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Pastor's Sunday School Blog

Sunday School Lesson

“Jesus Calls the First Disciples”

April 23, 2017

Matthew 4:17-22; 9:9-13

Quick Facts:

Matthew is one of the four Gospels.

Matthew connects the Old Testament (Malachi) with the New Testament.

The time between Malachi and Matthew was about 400 years, called the silent years.

Written by Matthew (also known as Levi- Matthew 9:9-13), a tax gatherer.

The date for writing is commonly accepted as 37 AD

Matthew records the teachings and events of Jesus Christ from birth to His ascension

Each of the Four Gospels focus on certain aspects of Christ:

Luke - “the Son of man”

Mark – "the suffering servant"

John – the “Son of God”

Matthew – "Jesus, the King"

Pastor’s Notes:

Disciple – a follower of Christ; an adherent or follower of a master, an intimate companion in some common endeavor, often learning and promoting a particular ideology.

Discipleship is the spiritual journey of the believer maturing from babes in Christ to devoted followers of Christ, living in Christ-likeness… This journey begins with salvation, continues through the process of sanctification, until glorification.

Disciple-making is the process by which a believer assist another believer toward spiritual maturity; it involves the willingness to invest one’s life into another.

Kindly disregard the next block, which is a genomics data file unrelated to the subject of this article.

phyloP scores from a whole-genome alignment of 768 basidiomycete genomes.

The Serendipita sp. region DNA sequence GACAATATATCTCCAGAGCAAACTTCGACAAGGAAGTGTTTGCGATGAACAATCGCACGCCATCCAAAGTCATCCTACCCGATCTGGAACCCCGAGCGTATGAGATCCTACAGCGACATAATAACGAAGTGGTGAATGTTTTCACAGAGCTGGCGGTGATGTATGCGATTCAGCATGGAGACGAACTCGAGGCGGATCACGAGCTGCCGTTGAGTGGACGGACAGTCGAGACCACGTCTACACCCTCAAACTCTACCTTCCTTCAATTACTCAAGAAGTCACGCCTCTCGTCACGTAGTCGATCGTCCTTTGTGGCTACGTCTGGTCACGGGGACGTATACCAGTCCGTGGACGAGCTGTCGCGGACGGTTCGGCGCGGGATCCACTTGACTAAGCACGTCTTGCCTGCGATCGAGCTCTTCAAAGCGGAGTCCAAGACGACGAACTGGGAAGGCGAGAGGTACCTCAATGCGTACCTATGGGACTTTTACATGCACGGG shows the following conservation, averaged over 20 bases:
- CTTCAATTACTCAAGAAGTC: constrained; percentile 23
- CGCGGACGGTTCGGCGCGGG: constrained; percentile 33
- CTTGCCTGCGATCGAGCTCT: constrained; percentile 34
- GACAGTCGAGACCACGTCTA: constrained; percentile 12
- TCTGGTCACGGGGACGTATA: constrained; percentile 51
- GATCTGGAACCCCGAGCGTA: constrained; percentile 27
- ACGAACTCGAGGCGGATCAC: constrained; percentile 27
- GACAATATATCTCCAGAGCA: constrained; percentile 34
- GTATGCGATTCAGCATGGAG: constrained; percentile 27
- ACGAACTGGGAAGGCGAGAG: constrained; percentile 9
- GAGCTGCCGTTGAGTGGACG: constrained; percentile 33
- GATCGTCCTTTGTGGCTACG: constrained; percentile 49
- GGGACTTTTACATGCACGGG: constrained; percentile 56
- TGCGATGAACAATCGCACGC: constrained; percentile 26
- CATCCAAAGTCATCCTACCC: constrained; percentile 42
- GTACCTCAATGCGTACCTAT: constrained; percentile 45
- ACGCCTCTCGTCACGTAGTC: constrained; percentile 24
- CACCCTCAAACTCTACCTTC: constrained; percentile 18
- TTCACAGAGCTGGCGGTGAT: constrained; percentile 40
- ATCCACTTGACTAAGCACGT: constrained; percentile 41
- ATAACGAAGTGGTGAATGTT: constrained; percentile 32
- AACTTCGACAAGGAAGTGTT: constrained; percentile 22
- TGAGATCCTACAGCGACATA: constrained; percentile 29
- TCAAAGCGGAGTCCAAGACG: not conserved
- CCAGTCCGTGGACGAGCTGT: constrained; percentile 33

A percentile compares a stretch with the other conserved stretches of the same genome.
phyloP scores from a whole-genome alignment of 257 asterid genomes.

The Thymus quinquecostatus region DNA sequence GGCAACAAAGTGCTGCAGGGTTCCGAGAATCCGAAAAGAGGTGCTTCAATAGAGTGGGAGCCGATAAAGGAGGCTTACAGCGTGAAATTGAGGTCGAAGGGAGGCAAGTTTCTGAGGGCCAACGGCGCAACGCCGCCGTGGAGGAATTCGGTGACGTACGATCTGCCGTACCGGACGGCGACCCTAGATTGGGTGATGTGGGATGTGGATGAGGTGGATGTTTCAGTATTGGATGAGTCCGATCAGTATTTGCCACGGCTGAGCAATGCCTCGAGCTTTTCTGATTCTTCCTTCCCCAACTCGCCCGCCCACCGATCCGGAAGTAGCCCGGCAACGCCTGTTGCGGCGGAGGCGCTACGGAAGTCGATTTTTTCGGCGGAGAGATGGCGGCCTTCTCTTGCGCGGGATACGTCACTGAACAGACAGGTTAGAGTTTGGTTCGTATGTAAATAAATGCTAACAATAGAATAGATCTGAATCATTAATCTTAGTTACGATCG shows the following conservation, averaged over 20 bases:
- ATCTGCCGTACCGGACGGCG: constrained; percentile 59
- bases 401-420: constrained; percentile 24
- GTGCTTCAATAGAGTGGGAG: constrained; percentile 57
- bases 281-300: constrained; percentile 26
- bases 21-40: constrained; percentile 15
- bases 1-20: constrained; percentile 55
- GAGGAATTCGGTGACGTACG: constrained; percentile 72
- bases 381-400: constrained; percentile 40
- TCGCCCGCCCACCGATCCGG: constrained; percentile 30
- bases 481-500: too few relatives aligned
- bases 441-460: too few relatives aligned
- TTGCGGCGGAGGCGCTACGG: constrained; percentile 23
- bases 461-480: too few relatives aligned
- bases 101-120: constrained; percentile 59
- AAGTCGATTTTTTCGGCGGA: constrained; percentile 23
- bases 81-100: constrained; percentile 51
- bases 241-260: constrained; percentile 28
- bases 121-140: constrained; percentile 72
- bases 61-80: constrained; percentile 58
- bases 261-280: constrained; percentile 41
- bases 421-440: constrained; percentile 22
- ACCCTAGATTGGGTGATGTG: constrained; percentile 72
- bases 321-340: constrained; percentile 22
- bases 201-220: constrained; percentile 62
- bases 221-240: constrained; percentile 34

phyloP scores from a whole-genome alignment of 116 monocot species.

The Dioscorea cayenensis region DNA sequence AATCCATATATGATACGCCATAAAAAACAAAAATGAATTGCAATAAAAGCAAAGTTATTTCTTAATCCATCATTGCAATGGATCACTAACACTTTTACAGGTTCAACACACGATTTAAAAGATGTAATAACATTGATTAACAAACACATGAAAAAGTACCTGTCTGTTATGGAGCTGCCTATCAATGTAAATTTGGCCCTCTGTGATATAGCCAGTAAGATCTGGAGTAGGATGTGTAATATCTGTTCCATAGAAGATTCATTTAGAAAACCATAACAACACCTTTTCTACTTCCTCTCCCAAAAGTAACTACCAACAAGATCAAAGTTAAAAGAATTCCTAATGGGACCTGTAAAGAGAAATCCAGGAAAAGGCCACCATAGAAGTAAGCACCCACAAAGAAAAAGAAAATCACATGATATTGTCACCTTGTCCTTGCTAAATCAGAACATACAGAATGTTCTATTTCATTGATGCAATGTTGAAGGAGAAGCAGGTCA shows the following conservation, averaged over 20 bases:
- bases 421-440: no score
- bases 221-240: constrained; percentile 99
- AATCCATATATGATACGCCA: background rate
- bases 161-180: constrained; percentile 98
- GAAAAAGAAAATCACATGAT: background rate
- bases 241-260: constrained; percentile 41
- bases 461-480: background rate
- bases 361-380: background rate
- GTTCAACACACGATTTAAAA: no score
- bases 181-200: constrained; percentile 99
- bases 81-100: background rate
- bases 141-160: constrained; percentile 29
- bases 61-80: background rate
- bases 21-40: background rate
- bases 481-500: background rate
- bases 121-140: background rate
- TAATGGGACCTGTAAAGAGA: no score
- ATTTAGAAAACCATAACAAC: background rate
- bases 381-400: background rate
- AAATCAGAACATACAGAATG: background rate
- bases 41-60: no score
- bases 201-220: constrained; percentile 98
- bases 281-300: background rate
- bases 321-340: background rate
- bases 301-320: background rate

Every believer is called to make disciples (Matthew 28:18-20). Not just introducing someone to Jesus, but tutoring them in the Word of God, with the goal that they will reach a level of spiritual maturity that they begin to make disciples.

Discipleship is therefore a process and a product.

Discipleship is not so much concerned with who one was, but who one is (2 Corinthians 5:17) and who one can be in Christ.

Jesus calls for repentance (Matthew 4:17).

After the Lord’s baptism and wilderness trials, Jesus began His public ministry which featured the proclamation of the kingdom of God.

Believers, while not all are called to “preach,” are all called to proclaim the Gospel.

The challenge of the Lord’s message was to “repent.” The word repent comes from the Greek word, metanoia, which means to change one’s attitude and activities, one’s principal and practice. The form of the word is present imperative … it is a command which demanded an immediate response.

Repentance – “a change in a person’s attitude toward God that impacted one’s actions and life choices…”

Repentance carries the ideal of turning from something to something (someone to someone).

Too often repentance is limited to the negative aspect of guilt, confession and turning from “some sin” failing to emphasize the positive aspect of devotion to God. REPENTANCE THAT DOESN’T INVOLVE A COMMITMENT AND CHANGE IS NOT REPENTANCE.

THINK ABOUT THIS – “I like to get my toes stomped on by the preacher,” so as to make me feel remorse; however, if remorse is the end and doesn’t lead to change then there has been no repentance. It’s good to feel remorse for sin but remorse must be followed by commitment and change or else it is just guilt.

Jesus called the people to repent because the “kingdom of heaven had come.” The “Kingdom of heaven (kingdom of God) refers to the Divine rule and reign declared and demonstrated by Jesus.